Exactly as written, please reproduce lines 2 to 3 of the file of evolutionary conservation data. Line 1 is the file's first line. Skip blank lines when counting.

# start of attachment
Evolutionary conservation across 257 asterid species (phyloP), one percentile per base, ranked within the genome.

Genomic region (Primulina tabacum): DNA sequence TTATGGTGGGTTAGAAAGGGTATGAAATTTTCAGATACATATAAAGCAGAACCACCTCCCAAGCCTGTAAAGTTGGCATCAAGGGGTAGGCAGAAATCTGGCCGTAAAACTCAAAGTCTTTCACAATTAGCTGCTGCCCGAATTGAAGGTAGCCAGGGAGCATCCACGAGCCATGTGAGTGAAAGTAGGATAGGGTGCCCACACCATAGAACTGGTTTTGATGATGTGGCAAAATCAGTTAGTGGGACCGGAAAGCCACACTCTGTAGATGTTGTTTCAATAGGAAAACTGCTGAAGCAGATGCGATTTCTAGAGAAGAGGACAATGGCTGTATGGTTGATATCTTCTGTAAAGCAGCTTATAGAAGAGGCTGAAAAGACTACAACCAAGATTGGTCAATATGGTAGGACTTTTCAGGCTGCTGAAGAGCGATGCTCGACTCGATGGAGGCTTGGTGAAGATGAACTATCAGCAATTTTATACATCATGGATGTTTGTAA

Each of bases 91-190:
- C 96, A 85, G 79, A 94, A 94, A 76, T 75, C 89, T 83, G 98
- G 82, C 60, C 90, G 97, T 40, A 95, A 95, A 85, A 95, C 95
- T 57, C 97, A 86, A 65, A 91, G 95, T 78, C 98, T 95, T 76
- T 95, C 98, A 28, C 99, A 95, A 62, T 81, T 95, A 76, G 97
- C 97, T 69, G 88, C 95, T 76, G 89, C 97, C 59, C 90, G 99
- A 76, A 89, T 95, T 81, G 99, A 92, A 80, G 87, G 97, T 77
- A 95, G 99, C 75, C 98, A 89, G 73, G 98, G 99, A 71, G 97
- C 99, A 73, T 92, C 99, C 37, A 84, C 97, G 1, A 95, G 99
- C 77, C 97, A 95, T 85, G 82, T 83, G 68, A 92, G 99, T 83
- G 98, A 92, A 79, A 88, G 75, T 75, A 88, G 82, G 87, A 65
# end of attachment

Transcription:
Genomic region (Primulina tabacum): DNA sequence TTATGGTGGGTTAGAAAGGGTATGAAATTTTCAGATACATATAAAGCAGAACCACCTCCCAAGCCTGTAAAGTTGGCATCAAGGGGTAGGCAGAAATCTGGCCGTAAAACTCAAAGTCTTTCACAATTAGCTGCTGCCCGAATTGAAGGTAGCCAGGGAGCATCCACGAGCCATGTGAGTGAAAGTAGGATAGGGTGCCCACACCATAGAACTGGTTTTGATGATGTGGCAAAATCAGTTAGTGGGACCGGAAAGCCACACTCTGTAGATGTTGTTTCAATAGGAAAACTGCTGAAGCAGATGCGATTTCTAGAGAAGAGGACAATGGCTGTATGGTTGATATCTTCTGTAAAGCAGCTTATAGAAGAGGCTGAAAAGACTACAACCAAGATTGGTCAATATGGTAGGACTTTTCAGGCTGCTGAAGAGCGATGCTCGACTCGATGGAGGCTTGGTGAAGATGAACTATCAGCAATTTTATACATCATGGATGTTTGTAA

Each of bases 91-190: